Qin Shi Huang, founder of the Qin dynasty, ruled a unified China as its first emperor from 221-207 B.C. Among the many massive building projects he ordered during his reign was the earliest version of China’s Great Wall, which ran along the country’s northern border and was designed to protect against barbarian invasions. But Emperor Qin’s most memorable project was the massive mausoleum complex he had constructed for himself near the ancient city of Xi’an. Guarded by an army of more than 6,000 life-size terra cotta soldiers, the emperor’s tomb would remain hidden for more than 2,200 years after his death. Explore some surprising facts about the Terra Cotta Army.
Qin Shi Huang’s burial complex was the largest in the world—and it was probably never completed.
Farmers digging a well in a field approximately 20 miles east of Xi’an stumbled upon a pit containing 6,000 life-size terra cotta statues in March 1974. The site was soon identified as the burial place of Emperor Qin, and excavations began almost immediately. Historians now believe that some 700,000 workers worked for nearly three decades on the mausoleum. So far, archaeologists have uncovered a 20-square-mile compound, including some 8,000 terra cotta soldiers, along with numerous horses and chariots, a pyramid mound marking the emperor’s tomb, remains of a palace, offices, store houses and stables. In addition to the large pit containing the 6,000 soldiers, a second pit was found with cavalry and infantry units and a third containing high-ranking officers and chariots. A fourth pit remained empty, suggesting that the burial pit was left unfinished at the time the emperor died.
Qin was an effective and powerful ruler, but he was also known for his cruelty.
After a 200-year period of provincial conflict called the Warring States Period, Qin Shi Huang is credited with unifying the provinces under one centralized government and establishing the capital at Xianyang. The stability of his rule enabled China to experience great advances in politics, economy and culture, including the introduction of a standard written script, a system of canals and roads, advances in metallurgy, standardized weights and measures and large-scale public works projects like the early Great Wall. However, Qin was also known for his brutishness: He ordered the killings of scholars whose ideas he opposed, and showed little regard for the life of the conscripts who built those public works projects, including his burial complex. Numerous laborers and artisans lost their lives during its construction, while others were reportedly killed in order to preserve the secrecy of the tomb’s location and the treasures buried within.
Each soldier in the Terra Cotta Army has distinct facial features.
The army of life-size terra cotta soldiers, archers, horses and chariots was stationed in military formation near Emperor Qin’s tomb in order to protect the emperor in the afterlife. The painstaking restoration of the figures—many of which were apparently vandalized soon after the emperor’s death—revealed that they were creating using molds and an early assembly-line-type construction. Though most of their hands are identical, and only eight molds were used to shape their heads, distinctive surface features were added with clay after assembly. As a result, each terra cotta soldier appears to be unique in its facial features, revealing a high level of craftsmanship and artistry.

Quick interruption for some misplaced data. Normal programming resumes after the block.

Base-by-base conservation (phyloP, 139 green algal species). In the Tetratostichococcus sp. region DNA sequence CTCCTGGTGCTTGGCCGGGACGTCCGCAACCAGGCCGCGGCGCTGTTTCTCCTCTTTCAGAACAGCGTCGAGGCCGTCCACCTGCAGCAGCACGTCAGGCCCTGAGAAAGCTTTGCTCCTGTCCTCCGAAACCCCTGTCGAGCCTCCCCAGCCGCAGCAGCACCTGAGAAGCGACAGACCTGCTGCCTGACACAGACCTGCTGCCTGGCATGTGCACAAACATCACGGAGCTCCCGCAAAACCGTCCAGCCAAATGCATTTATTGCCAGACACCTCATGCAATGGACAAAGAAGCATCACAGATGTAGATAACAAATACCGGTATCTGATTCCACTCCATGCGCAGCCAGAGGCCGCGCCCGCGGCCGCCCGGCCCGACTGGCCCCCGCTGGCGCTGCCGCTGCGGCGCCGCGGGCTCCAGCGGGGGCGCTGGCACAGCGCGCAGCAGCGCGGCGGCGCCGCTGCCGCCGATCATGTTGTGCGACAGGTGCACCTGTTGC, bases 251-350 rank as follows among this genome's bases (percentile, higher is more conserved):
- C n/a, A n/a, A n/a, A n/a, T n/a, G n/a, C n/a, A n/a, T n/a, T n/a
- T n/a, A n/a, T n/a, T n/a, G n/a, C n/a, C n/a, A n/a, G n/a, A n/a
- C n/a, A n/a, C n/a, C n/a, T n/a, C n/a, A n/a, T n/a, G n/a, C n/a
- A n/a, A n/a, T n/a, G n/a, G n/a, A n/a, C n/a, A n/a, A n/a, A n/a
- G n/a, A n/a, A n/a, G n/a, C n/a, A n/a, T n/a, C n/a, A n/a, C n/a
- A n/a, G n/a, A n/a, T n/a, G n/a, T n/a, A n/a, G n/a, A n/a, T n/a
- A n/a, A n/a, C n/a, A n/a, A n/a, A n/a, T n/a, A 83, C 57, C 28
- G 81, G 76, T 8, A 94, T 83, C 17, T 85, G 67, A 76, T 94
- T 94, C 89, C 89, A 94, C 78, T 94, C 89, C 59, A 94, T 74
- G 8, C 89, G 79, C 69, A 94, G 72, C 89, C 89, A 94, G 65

Their weapons were extraordinarily well preserved.
During excavation of the pits containing the Terra Cotta Warriors, archaeologists have found some 40,000 bronze weapons, including battle axes, crossbows, arrowheads and spears. Even after more than 2,000 years, these weapons remained extremely well preserved thanks to protective chrome plating, a seemingly modern technique (first used in Germany in 1937 and the United States in 1950) that reveals the sophistication of ancient Chinese metallurgy.
The emperor’s tomb itself still hasn’t been excavated.
Even 40 years after its discovery, less than 1 percent of Emperor Qin’s tomb has been excavated. Initial fears of damaging the corpse and the artifacts within the tomb later gave way to concerns about the potential safety hazards involved with excavation. According to an account by the first century B.C. Chinese historian Sima Qian, entitled “The Grand Scribe’s Records,” mercury streams were inlaid in the floor of Qin’s burial chamber to simulate local rivers running through his tomb. And in 2005, a team led by Chinese archaeologist Duan Chingbo tested 4,000 samples from the earthen burial mound for mercury; all came back highly positive. Given such historical and chemical evidence, debate continues over whether to excavate the tomb at all, and what methods should be used to best protect its contents as well as the people working at the site.